After discussing the issue, we decided not to block the UDP/11211 port (the port used by Memcached) on our network, as it can also be used to initiate communications as a ‘customer’ port. Blocking it could have a negative impact on the quality of service, particularly for online gaming, VoIP, streaming and other services that use UDP. We preferred to take a different approach, which consisted of placing IPs receiving a very large number of Memcached requests per second (and thus identified as contributing to denial-of-service attacks) under permanent mitigation. By filtering out these malicious requests as and when they arrive, we ensured that our customers’ services did not act as reflectors.

Investigations carried out

On 26 February 2018, we observed the first attacks generated by ‘get’ requests, as shown in Figure 4. Just like Cloudflare, we found that this command could be used to read a key containing a .zip file, which was password-protected and contained a .gif file.

Figure 4: Requests on port UDP/11211 (Memcached) received by our honeypots on 27/02/2018.

What was this .zip file doing in the caches? Straight away, we thought that the services targeted had been prepared beforehand in order to be used during the attacks, and we are currently trying to pinpoint the source of those attacks. Currently, we know that Memcached had already been used for amplification purposes for several days. The illustrations in Figure 5 show the bandwidth for one of our customer’s servers, which had been used since 24 February 2018 to launch attacks against the Chinese IP “59.56.19.xxx” (we have deliberately censored the last byte).

Figure 5: Amplification detected via port UDP/11211 from one of our customer’s servers on 24/02/2018 (timezone GMT+1).

We realised that this IP was being attacked regularly by machines in our network in a very synchronised manner, using the amplification phenomenon (LDAP, NTP, SNMP, etc.). There are several explanations for this phenomenon: either this IP hosted a service that stirred up a lot of hatred, or it is an IP that was used for testing purposes during the preparation of the Memcached amplification attacks.

Taking a closer look, the attacks on this IP are generally very brief: lasting between tens of seconds to a few minutes at the very most, whereas other attacks typically last for several minutes. The largest attack observed so far lasted for three hours. A lot of factors thus lead us to the conclusion that this IP is a ‘dstat’, i.e. an IP used to measure the effectiveness of a DDoS attack in real-time.

This means we can consider it likely that the admins of the ‘booter’ (the DDoS sales platform) probably wanted to compare their various amplification attacks with Memcached amplification. Of all the tests that were carried out over the same time period, we observed NTP (UDP/123), LDAP (UDP/389), SSDP (UDP/1900) and BitTorrent.

As we continued our research on specialised DDoS forums, we finally found a relatively explicit conversation, set out in Figure 6, where a user acknowledged that his DDoS sales platform was the first one to have provided Memcached amplification.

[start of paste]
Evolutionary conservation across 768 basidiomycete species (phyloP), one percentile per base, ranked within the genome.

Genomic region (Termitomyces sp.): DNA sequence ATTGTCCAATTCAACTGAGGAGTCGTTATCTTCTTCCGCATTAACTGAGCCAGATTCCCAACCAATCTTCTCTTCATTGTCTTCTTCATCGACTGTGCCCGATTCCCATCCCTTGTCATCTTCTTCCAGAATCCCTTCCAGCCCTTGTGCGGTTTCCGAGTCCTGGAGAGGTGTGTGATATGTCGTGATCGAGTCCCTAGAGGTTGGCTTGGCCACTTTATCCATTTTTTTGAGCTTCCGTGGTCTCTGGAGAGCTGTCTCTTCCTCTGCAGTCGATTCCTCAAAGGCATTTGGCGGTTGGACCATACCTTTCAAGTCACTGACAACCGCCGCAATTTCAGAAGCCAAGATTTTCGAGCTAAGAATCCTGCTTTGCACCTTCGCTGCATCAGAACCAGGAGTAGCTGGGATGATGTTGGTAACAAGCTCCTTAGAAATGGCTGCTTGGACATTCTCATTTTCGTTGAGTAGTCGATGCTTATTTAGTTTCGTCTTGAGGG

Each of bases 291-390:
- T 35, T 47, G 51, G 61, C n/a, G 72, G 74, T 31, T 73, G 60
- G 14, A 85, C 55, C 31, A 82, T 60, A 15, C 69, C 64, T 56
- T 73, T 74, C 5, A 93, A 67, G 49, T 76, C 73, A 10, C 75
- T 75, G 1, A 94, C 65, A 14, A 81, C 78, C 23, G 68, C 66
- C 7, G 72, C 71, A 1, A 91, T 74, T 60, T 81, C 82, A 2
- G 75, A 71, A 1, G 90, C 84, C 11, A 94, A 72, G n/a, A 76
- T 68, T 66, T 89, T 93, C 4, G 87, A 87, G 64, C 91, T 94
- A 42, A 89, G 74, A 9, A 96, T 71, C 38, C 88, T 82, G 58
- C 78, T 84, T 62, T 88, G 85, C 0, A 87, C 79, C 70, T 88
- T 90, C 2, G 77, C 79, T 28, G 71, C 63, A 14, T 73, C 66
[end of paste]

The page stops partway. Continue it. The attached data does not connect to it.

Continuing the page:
Figure 6: A user publicly states that he is the author of the script that allows Memcached amplification.

Progress of the threat

In a week, things changed a lot: although the concept of Memcached amplification appears to have originated from a single ‘booter’, other administrators very quickly implemented the feature in order to sell it to their customers. From the very first hits onwards, our honeypots uncovered an extensive number of ways to exploit the Memcached services available on the internet, as shown in Figure 7.

Figure 7: Breakdown of the Memcached commands received by our honeypots.

In certain services, the .zip file contained in the ‘a’ key had now been replaced by an ‘abcdefghij’ chain repeated thousands of times, but we did not detect any write attempts:

8: Example of a Memcached service with an ‘a’ key containing a section of the alphabet repeated a very great number of times.

We also observed keys containing messages asking for a payment of 50 XMR, a popular cryptocurrency also referred to as Monero. Could this be an attempt at holding databases that by definition hold only temporary data to ransom? Or was it just a way of filling the cache in order to increase the amplification factor?

Figure 9: ‘a’ key from a Memcached service containing a message requesting the payment of 50 XMR.

Although a limited number of Memcached services open were rapidly corrected, a very large number of them can still be used to launch attacks.
Like NTP, the Memcached threat looks set to last for a while. Even though the protections implemented by hosts have drastically reduced the size of the attacks — most of them are now under 100 Gbit/s — it is still vital that users rectify their own configurations. However, the NTP case showed us that even 5 years on, some servers are still vulnerable, in spite of the patches available.
So, now that you have finished reading this article, why not check the status of your own firewall, and take a look at the services you are exposing across the internet?